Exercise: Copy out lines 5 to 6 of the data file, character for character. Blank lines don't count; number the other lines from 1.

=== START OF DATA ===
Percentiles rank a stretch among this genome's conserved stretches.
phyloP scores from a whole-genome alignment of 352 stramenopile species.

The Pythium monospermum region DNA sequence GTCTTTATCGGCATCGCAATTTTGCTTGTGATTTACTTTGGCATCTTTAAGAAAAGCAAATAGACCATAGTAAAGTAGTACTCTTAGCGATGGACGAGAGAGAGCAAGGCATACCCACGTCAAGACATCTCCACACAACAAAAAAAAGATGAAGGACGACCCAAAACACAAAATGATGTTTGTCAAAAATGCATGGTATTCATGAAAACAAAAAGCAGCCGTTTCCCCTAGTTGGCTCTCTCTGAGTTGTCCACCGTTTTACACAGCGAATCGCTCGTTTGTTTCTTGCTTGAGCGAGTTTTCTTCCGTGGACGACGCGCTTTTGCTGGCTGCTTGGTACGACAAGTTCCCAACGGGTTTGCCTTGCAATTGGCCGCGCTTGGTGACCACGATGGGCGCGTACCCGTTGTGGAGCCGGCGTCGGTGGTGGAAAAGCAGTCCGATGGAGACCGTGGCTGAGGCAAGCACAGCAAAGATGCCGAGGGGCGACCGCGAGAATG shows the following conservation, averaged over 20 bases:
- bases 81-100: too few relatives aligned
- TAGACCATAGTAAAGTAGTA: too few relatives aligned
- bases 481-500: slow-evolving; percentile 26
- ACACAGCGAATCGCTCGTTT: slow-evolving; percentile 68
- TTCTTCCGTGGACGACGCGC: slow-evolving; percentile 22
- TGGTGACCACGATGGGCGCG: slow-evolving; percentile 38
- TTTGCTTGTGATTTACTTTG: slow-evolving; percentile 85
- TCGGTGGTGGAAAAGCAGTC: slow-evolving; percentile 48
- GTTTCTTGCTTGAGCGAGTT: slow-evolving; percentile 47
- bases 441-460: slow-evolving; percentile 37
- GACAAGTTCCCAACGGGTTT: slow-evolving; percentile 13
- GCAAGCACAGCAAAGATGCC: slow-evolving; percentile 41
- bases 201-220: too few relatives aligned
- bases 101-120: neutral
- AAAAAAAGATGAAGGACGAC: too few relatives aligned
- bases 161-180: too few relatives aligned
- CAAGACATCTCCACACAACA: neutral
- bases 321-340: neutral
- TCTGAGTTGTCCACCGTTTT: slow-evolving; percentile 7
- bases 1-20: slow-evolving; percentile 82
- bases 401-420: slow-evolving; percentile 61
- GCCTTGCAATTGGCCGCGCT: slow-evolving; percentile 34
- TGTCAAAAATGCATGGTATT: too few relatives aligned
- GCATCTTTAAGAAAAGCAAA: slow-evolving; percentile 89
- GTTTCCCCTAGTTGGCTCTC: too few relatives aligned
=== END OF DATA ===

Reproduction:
- TAGACCATAGTAAAGTAGTA: too few relatives aligned
- bases 481-500: slow-evolving; percentile 26